Garnacha/Grenache – whether red, white, rosé or fortified – presents several advantages and challenges. While it is not a difficult grape to grow, Garnacha/Grenache is highly sensitive to variations in terroir and requires specific conditions and care to produce its best wines. In some places – such as Chateauneuf du Pape – the varietal has historically been blended with other grapes so it can add its ripe, aromatic and fruity aromas to other grapes with more tannins or color. Finding the perfect balance is a real art that European winemakers have succeeded in mastering.
“For me, Grenache has been a bit like the proverbial girl next door. Has taken yearsto work out how beautiful she is.”
Randall Grahm of Bonny Doon Vineyards
Producing a good single varietal Garnacha/Grenache wine isn’t less of a challenge and you have to be careful and follow some specific rules! Winemakers in areas like the Protected Designations of Origin of Calatayud, Campo de Borja, Cariñena, Somontano, Terra Alta and Roussillon manage to produce excellent single varietals combining traditional and modern techniques:
Garnacha/Grenache feels most at home in hot, windy and dry climates, similar to the area where it originated.
It is key to keep yields down to improve concentration with low or no irrigation at all. There is even evidence that Garnacha/Grenache benefits from a mild degree of water stress.
They reduce the yield and increase concentration.
While Garnacha/Grenache can produce excellent wines on a variety of soils – there are very good wines made from Garnacha/Grenache on schist, granite and limestone – poorer soils give the best results. But no matter the mineral composition, it is critical that the soils be warm and with excellent drainage so that the roots will dig deep.
Fermentation at a low temperature
It is essential for preserving freshness. For most red wines, maceration takes place before or during the early stages of fermentation in order to impart color and tannin, but is stopped before the wines can become too tannic. New oak barrels can help as well, but must be used moderately in order not to mask the sweet and fruity character of Garnacha/Grenache. White Garnacha/Grenache also needs to be fermented at low temperatures if the wine is to retain its freshness and minerality.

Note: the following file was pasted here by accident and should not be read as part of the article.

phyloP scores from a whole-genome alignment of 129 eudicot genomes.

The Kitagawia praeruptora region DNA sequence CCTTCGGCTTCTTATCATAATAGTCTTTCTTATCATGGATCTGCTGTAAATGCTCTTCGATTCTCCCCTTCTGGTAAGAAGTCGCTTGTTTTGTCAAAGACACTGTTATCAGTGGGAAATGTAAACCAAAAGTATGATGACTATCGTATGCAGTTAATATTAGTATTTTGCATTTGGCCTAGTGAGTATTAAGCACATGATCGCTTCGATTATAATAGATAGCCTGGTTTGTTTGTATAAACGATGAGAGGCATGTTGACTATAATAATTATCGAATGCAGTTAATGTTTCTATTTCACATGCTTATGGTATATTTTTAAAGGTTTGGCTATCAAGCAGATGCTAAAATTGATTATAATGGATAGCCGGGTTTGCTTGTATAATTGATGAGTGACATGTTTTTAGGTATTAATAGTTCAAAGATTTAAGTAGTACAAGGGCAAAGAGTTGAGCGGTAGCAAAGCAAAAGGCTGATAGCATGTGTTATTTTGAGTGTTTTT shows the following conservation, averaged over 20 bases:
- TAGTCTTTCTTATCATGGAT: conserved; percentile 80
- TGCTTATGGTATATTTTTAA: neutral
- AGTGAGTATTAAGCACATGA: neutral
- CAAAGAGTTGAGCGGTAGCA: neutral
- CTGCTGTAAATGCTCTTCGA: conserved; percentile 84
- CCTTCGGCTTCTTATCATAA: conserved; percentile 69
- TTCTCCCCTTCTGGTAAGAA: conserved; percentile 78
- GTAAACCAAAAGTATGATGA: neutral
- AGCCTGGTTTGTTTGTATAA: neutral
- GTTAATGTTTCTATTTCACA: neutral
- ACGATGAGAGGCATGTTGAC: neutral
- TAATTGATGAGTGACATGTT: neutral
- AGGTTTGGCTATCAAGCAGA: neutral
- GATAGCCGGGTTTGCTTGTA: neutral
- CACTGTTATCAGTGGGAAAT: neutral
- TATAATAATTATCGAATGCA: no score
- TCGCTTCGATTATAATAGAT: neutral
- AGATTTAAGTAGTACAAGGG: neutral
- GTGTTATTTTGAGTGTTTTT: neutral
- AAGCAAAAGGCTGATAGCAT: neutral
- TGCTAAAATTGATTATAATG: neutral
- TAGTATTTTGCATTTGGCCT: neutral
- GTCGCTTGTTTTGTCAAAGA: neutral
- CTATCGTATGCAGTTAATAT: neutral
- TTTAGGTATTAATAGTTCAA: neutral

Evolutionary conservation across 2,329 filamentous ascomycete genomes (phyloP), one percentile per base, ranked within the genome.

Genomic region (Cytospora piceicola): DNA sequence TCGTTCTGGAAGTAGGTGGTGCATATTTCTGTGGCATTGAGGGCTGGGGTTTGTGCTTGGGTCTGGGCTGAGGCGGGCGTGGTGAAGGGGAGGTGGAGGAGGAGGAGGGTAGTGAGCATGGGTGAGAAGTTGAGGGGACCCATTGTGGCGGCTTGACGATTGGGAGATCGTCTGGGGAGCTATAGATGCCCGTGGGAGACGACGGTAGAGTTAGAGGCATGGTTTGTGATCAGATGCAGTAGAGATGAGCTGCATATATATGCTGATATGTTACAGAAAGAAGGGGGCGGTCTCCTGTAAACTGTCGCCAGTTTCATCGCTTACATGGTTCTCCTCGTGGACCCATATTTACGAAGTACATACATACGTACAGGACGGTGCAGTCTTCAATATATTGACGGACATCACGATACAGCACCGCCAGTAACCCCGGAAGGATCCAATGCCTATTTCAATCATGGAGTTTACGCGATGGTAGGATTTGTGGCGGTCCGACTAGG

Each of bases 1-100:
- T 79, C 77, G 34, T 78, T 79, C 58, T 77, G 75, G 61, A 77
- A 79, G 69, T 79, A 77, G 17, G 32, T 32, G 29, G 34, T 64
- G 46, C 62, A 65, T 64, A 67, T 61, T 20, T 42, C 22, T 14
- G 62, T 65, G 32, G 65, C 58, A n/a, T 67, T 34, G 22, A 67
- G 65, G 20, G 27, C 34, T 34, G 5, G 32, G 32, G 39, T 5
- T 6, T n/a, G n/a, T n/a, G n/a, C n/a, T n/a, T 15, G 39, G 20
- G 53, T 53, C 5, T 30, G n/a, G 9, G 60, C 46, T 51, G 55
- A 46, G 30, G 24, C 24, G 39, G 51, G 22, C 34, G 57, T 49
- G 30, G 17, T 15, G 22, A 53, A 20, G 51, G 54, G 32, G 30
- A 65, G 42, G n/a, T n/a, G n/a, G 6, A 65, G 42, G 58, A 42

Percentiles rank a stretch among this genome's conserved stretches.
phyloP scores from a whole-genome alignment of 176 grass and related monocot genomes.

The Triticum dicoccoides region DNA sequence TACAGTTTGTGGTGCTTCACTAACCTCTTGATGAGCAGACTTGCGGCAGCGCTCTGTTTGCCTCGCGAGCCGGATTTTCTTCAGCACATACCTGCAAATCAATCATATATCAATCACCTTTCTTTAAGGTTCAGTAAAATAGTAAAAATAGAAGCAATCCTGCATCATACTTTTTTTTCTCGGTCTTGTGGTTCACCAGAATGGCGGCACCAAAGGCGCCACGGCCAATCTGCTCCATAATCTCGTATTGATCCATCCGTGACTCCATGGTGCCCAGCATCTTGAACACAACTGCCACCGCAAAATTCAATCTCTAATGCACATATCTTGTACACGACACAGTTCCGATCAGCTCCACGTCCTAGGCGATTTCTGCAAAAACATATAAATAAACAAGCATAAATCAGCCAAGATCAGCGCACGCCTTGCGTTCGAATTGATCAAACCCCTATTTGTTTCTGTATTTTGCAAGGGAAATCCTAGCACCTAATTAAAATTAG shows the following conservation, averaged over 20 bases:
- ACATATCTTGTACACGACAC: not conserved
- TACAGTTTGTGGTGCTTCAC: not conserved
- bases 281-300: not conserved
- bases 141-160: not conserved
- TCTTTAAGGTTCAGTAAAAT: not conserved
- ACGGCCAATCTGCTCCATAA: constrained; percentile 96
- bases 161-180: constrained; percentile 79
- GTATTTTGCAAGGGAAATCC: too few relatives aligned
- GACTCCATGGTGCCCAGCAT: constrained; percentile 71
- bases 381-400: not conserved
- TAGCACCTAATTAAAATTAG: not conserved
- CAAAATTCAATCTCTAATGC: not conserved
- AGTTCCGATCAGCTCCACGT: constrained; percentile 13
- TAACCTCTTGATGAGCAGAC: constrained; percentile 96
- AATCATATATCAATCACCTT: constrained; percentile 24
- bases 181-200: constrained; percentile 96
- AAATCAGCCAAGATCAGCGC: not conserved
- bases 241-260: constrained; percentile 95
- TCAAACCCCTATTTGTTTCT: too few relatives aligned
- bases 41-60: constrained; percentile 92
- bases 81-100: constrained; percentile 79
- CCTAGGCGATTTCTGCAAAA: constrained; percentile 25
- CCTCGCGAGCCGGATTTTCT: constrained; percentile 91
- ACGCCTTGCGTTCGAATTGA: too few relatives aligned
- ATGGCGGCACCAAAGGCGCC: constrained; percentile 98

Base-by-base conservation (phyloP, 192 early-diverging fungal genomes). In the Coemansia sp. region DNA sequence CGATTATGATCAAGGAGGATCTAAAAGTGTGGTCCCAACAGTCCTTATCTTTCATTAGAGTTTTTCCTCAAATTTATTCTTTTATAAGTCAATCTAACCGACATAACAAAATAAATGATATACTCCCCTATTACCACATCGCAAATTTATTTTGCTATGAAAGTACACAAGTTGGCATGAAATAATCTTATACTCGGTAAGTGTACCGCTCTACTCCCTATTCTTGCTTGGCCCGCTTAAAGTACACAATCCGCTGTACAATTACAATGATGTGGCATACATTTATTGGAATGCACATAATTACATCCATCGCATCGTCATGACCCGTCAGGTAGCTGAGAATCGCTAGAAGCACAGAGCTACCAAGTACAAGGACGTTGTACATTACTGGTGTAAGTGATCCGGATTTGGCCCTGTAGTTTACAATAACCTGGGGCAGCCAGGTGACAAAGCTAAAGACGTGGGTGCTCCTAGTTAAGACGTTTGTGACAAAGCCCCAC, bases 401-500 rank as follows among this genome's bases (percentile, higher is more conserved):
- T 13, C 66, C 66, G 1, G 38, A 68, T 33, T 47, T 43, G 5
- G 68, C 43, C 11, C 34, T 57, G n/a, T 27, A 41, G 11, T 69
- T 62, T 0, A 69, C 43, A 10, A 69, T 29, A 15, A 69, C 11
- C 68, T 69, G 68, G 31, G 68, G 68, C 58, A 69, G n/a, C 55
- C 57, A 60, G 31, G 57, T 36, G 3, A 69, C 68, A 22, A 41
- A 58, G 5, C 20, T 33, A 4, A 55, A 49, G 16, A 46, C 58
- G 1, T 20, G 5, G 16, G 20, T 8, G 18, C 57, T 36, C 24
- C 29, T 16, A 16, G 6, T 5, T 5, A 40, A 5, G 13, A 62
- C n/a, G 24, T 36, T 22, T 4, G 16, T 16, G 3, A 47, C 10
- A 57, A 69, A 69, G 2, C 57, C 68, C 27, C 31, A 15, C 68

“Who dared to bet on Garnacha 25 years ago? Nobody did… Happily enough, nowadays, Garnacha is being rediscovered… Fortunately, [the area where Garnacha originated]… has shaken off the tag of rough, tannic wines displaying proudly the grape’s name on some labels.”
“Grenache is fascinating in its ability to adapt to where and how it’s grown, and to really reflect a sense of place. It’s often used to enhance top blends, like in Chateauneuf du Pape, and it is the basis for most rose’, YET is capable on its own of producing great wines that age beautifully. It’s developing a real cult-following.”
By entering this site, I certify that I am of legal drinking age in my country of residence.
The content of this website represents the views of the author only and is his/her sole responsibility. The European Commission and the Research Executive Agency (REA) do not accept any responsibility for any use that may be made of the information it contains.
Purposes: Collected exclusively to the extent necessary to fulfil a specific purpose you request from us and not to be re-used for an incompatible purpose.
Data retention: Only for the time necessary to fulfil the purpose of collection or further processing.
Disclosure: Only to third parties if necessary for the fulfilment of the purpose(s) identified above and to the
mentioned (categories of) recipients.
Rights: To request details, access to, correct inaccuracies, object to, erase and/or restrict the processing and portability of the information collected.
Additional information: More information or request at https://garnachagrenache.com/legal-notice/